Josh Marshall

Josh Marshall is editor and publisher of TalkingPointsMemo.com.

Articles by Josh

Today a reporter asked me whether I'd noticed, as he had, the sudden drop-off of interest in things political since the election and whether I'd seen this drop off registered in the traffic at TPM. I gave the matter some thought and looked over the traffic logs. And having done so and given him an answer, I thought I'd share what I told him with you. (And I assume, though I have no direct knowledge, that similar sites have had roughly similar experiences.)

The answer turns out to be that, yes, traffic is down substantially, but not nearly as much as I'd expected. And if you set aside the furious final month of the campaign, October, the viewership of the site hasn't fallen at all.

A few examples ...

In the last two weeks, the average number of weekday visits has hovered around 140,000. That is close to indistinguishable from the average in September and markedly higher than August.

In October, weekday daily visit totals never went below 165,000 and often went over 190,000. But it was only in the last week or so of the campaign that the real pre-election updraft began. Visits hit 223,000 on Monday, October 25th, the first day (I believe) they'd ever gone over 200,000. And they never went below 200,000 again until after the election.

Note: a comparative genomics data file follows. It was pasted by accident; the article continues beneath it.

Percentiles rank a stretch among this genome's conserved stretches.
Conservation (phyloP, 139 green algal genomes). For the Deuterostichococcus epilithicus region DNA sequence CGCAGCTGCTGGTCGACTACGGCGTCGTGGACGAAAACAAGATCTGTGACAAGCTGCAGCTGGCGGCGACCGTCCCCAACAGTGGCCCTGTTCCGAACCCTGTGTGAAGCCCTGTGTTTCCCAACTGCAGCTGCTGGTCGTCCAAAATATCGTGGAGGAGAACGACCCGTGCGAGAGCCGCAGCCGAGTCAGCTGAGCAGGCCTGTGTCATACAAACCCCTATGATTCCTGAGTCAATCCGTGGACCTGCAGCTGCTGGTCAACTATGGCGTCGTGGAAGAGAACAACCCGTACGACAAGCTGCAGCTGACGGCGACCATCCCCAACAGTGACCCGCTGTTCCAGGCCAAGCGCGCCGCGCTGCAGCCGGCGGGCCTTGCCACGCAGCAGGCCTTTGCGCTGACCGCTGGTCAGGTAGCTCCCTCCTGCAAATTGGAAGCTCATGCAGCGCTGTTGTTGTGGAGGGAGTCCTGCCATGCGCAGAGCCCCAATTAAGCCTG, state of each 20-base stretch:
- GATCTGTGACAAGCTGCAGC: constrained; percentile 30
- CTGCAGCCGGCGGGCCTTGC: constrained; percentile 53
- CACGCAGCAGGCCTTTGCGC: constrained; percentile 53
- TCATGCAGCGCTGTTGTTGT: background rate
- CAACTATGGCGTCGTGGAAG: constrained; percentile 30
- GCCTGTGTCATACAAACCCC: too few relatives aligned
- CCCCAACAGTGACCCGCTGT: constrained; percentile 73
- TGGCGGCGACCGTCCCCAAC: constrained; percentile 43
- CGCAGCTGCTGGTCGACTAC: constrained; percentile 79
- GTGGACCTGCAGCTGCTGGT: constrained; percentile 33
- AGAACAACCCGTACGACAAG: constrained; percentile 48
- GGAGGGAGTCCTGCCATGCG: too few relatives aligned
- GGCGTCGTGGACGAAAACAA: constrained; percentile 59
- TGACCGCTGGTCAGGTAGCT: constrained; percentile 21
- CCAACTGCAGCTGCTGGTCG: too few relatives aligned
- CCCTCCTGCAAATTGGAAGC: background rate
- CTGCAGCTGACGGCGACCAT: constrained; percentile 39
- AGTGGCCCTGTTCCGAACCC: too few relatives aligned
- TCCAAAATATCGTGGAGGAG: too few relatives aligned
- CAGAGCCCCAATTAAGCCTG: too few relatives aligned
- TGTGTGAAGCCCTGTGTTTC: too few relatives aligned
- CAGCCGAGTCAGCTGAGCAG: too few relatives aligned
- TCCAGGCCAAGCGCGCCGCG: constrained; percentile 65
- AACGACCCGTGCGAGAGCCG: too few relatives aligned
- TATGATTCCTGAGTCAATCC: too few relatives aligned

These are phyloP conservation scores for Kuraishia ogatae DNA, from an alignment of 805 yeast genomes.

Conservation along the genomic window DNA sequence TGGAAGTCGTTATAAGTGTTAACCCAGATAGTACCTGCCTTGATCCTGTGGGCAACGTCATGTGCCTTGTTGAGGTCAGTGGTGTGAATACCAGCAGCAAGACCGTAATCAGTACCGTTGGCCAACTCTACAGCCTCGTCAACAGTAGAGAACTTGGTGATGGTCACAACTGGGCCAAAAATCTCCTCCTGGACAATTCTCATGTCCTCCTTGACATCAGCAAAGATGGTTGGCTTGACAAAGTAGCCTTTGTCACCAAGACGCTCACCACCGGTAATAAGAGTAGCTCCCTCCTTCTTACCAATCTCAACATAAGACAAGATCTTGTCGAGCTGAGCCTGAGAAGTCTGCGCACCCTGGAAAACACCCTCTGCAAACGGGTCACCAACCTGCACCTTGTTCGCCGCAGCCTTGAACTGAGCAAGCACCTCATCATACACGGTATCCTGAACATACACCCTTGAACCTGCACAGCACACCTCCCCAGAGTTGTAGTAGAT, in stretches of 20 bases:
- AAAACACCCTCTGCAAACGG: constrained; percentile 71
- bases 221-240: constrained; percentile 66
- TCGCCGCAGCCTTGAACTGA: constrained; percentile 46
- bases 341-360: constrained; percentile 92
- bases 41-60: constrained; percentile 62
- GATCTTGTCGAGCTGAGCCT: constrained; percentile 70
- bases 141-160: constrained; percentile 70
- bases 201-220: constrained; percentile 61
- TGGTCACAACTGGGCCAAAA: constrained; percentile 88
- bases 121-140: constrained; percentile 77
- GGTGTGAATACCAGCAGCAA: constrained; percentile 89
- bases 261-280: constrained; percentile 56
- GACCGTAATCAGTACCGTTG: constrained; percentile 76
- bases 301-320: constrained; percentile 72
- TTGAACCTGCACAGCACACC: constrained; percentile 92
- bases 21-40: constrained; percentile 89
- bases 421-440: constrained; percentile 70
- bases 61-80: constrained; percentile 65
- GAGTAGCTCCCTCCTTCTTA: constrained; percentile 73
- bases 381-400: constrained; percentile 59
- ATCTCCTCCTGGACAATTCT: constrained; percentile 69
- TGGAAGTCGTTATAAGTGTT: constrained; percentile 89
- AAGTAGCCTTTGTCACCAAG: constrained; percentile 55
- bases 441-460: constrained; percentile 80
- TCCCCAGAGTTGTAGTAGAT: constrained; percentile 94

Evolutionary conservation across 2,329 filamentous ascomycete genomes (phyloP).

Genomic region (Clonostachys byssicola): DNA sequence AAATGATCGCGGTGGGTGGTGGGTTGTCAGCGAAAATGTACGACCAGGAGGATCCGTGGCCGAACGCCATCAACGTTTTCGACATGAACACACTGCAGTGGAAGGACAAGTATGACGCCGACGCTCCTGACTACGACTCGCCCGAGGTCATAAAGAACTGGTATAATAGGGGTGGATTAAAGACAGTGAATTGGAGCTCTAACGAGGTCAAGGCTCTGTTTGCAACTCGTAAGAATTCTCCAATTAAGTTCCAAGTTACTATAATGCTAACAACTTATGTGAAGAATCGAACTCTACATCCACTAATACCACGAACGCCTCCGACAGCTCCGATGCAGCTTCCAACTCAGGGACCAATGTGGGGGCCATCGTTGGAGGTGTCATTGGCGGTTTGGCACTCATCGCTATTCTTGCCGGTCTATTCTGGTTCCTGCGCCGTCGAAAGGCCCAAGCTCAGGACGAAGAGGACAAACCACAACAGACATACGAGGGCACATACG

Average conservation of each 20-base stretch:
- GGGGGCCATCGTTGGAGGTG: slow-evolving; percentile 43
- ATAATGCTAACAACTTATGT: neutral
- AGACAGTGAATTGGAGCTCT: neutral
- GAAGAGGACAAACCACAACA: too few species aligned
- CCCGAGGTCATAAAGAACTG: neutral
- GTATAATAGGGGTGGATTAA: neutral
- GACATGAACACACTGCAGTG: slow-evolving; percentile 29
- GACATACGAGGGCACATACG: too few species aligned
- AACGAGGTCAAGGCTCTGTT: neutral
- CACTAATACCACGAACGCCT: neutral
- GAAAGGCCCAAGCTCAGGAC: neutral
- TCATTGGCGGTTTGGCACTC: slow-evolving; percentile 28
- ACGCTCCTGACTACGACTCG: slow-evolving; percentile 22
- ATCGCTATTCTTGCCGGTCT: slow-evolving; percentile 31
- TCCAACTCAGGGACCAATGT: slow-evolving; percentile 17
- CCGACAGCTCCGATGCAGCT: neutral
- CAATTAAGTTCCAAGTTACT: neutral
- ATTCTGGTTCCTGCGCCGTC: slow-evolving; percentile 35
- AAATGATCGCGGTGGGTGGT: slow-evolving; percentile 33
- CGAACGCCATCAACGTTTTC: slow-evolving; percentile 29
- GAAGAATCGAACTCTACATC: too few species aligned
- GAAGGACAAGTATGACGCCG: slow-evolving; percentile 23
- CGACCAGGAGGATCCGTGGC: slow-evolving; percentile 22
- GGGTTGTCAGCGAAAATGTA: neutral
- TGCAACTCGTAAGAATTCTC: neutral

So, I've tossed out a lot of numbers here. But the upshot seems to be that traffic to center-left political websites like TPM has been relatively unaffected by either the end of the election cycle or the Kerry defeat.

Another update from the JTA on the FBI's investigation of AIPAC.

Their latest update reveals ...

Sources close to the investigation told JTA that the four [AIPAC staffers] ordered to appear before a grand jury were Howard Kohr, the group’s executive director; Raphael Danziger, the research director; Richard Fishman, the managing director; and Renee Rothstein, the communications director. An FBI spokeswoman confirmed the search, but had no further comment.

Various knowledgable sources tell me that this investigation is heating up and that AIPAC, and specifically Steven Rosen, are the primary targets, rather than Larry Franklin.

Another JTA update on the FBI search at AIPAC headquarters today.

The Bureau also got subpoenas for grand jury appearances by four AIPAC staffers.

I hear the investigation remains quite active and continues to focus almost entirely on Steven Rosen, AIPAC's Director of Foreign Policy Issues.

A wonderful piece of magazine journalism in the current New Yorker, "God Doesn't Need Ole Anthony." Unfortunately, it's not online, only in the print version.

Sen. Norm Coleman (R-Minn) wants a certain chief executive to resign over the failures of his Iraq policy because the "massive scope of this debacle demands nothing less."

Click here to find out who he's talking about.

James Tobin, the man at the center of the 2002 New Hampshire phone-jamming scandal and the regional head of Bush-Cheney '04, has been indicted.

I just spoke to a spokesman for CBS who walked me through their policy.